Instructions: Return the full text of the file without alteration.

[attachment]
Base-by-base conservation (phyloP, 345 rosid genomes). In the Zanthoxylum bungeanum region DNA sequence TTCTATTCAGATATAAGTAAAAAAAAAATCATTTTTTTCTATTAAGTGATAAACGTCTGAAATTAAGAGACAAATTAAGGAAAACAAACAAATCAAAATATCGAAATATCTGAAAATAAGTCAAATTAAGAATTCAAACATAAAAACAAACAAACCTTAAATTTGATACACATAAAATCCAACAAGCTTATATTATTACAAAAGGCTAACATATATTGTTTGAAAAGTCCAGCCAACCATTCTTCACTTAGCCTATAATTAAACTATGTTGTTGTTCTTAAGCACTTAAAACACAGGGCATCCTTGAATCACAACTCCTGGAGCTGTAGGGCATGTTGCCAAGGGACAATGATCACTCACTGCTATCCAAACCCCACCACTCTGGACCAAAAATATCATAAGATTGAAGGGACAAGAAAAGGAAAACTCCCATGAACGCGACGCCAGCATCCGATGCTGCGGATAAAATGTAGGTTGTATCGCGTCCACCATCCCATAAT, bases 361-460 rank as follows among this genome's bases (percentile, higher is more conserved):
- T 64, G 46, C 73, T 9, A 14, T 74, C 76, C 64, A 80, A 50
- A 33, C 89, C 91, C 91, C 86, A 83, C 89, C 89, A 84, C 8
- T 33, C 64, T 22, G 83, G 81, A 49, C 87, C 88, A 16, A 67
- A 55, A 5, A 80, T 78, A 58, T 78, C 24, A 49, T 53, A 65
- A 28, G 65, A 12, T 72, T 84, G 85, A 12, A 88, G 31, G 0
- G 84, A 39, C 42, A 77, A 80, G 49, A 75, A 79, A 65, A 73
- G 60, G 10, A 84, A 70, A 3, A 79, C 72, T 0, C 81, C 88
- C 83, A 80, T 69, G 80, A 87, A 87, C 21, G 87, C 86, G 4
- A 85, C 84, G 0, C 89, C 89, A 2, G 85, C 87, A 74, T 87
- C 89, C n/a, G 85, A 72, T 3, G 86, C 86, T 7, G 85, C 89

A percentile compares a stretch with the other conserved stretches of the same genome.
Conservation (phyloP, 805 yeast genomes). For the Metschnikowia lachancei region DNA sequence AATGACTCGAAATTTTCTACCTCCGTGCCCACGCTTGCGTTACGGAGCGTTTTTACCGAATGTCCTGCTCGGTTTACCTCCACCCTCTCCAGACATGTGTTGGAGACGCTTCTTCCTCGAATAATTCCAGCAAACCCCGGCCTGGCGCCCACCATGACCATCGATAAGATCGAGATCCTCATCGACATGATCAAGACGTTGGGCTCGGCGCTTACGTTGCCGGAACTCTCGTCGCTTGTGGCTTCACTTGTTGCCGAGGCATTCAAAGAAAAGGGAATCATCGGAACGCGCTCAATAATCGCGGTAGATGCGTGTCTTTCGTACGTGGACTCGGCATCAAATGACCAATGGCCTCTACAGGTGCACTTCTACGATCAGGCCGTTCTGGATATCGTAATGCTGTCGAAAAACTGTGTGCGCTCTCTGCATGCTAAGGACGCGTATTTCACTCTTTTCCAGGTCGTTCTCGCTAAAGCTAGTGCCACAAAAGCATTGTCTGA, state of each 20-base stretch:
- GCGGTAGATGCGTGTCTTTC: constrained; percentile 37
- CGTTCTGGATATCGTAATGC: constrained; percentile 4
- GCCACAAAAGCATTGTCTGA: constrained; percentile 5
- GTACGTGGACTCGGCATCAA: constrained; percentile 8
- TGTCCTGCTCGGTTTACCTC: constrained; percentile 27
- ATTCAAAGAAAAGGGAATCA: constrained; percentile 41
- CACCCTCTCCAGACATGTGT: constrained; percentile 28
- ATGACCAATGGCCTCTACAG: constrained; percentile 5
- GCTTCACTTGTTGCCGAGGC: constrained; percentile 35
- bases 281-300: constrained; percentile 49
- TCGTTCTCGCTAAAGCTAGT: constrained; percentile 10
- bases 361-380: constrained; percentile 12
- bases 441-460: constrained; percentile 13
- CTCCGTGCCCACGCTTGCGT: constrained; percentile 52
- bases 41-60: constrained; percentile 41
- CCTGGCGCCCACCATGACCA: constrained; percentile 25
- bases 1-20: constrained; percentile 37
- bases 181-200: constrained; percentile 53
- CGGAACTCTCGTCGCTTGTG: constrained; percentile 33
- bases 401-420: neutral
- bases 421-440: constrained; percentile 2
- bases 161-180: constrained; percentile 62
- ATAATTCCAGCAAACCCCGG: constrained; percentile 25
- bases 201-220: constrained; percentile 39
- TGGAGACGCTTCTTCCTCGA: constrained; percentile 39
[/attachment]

Base-by-base conservation (phyloP, 345 rosid genomes). In the Zanthoxylum bungeanum region DNA sequence TTCTATTCAGATATAAGTAAAAAAAAAATCATTTTTTTCTATTAAGTGATAAACGTCTGAAATTAAGAGACAAATTAAGGAAAACAAACAAATCAAAATATCGAAATATCTGAAAATAAGTCAAATTAAGAATTCAAACATAAAAACAAACAAACCTTAAATTTGATACACATAAAATCCAACAAGCTTATATTATTACAAAAGGCTAACATATATTGTTTGAAAAGTCCAGCCAACCATTCTTCACTTAGCCTATAATTAAACTATGTTGTTGTTCTTAAGCACTTAAAACACAGGGCATCCTTGAATCACAACTCCTGGAGCTGTAGGGCATGTTGCCAAGGGACAATGATCACTCACTGCTATCCAAACCCCACCACTCTGGACCAAAAATATCATAAGATTGAAGGGACAAGAAAAGGAAAACTCCCATGAACGCGACGCCAGCATCCGATGCTGCGGATAAAATGTAGGTTGTATCGCGTCCACCATCCCATAAT, bases 361-460 rank as follows among this genome's bases (percentile, higher is more conserved):
- T 64, G 46, C 73, T 9, A 14, T 74, C 76, C 64, A 80, A 50
- A 33, C 89, C 91, C 91, C 86, A 83, C 89, C 89, A 84, C 8
- T 33, C 64, T 22, G 83, G 81, A 49, C 87, C 88, A 16, A 67
- A 55, A 5, A 80, T 78, A 58, T 78, C 24, A 49, T 53, A 65
- A 28, G 65, A 12, T 72, T 84, G 85, A 12, A 88, G 31, G 0
- G 84, A 39, C 42, A 77, A 80, G 49, A 75, A 79, A 65, A 73
- G 60, G 10, A 84, A 70, A 3, A 79, C 72, T 0, C 81, C 88
- C 83, A 80, T 69, G 80, A 87, A 87, C 21, G 87, C 86, G 4
- A 85, C 84, G 0, C 89, C 89, A 2, G 85, C 87, A 74, T 87
- C 89, C n/a, G 85, A 72, T 3, G 86, C 86, T 7, G 85, C 89

A percentile compares a stretch with the other conserved stretches of the same genome.
Conservation (phyloP, 805 yeast genomes). For the Metschnikowia lachancei region DNA sequence AATGACTCGAAATTTTCTACCTCCGTGCCCACGCTTGCGTTACGGAGCGTTTTTACCGAATGTCCTGCTCGGTTTACCTCCACCCTCTCCAGACATGTGTTGGAGACGCTTCTTCCTCGAATAATTCCAGCAAACCCCGGCCTGGCGCCCACCATGACCATCGATAAGATCGAGATCCTCATCGACATGATCAAGACGTTGGGCTCGGCGCTTACGTTGCCGGAACTCTCGTCGCTTGTGGCTTCACTTGTTGCCGAGGCATTCAAAGAAAAGGGAATCATCGGAACGCGCTCAATAATCGCGGTAGATGCGTGTCTTTCGTACGTGGACTCGGCATCAAATGACCAATGGCCTCTACAGGTGCACTTCTACGATCAGGCCGTTCTGGATATCGTAATGCTGTCGAAAAACTGTGTGCGCTCTCTGCATGCTAAGGACGCGTATTTCACTCTTTTCCAGGTCGTTCTCGCTAAAGCTAGTGCCACAAAAGCATTGTCTGA, state of each 20-base stretch:
- GCGGTAGATGCGTGTCTTTC: constrained; percentile 37
- CGTTCTGGATATCGTAATGC: constrained; percentile 4
- GCCACAAAAGCATTGTCTGA: constrained; percentile 5
- GTACGTGGACTCGGCATCAA: constrained; percentile 8
- TGTCCTGCTCGGTTTACCTC: constrained; percentile 27
- ATTCAAAGAAAAGGGAATCA: constrained; percentile 41
- CACCCTCTCCAGACATGTGT: constrained; percentile 28
- ATGACCAATGGCCTCTACAG: constrained; percentile 5
- GCTTCACTTGTTGCCGAGGC: constrained; percentile 35
- bases 281-300: constrained; percentile 49
- TCGTTCTCGCTAAAGCTAGT: constrained; percentile 10
- bases 361-380: constrained; percentile 12
- bases 441-460: constrained; percentile 13
- CTCCGTGCCCACGCTTGCGT: constrained; percentile 52
- bases 41-60: constrained; percentile 41
- CCTGGCGCCCACCATGACCA: constrained; percentile 25
- bases 1-20: constrained; percentile 37
- bases 181-200: constrained; percentile 53
- CGGAACTCTCGTCGCTTGTG: constrained; percentile 33
- bases 401-420: neutral
- bases 421-440: constrained; percentile 2
- bases 161-180: constrained; percentile 62
- ATAATTCCAGCAAACCCCGG: constrained; percentile 25
- bases 201-220: constrained; percentile 39
- TGGAGACGCTTCTTCCTCGA: constrained; percentile 39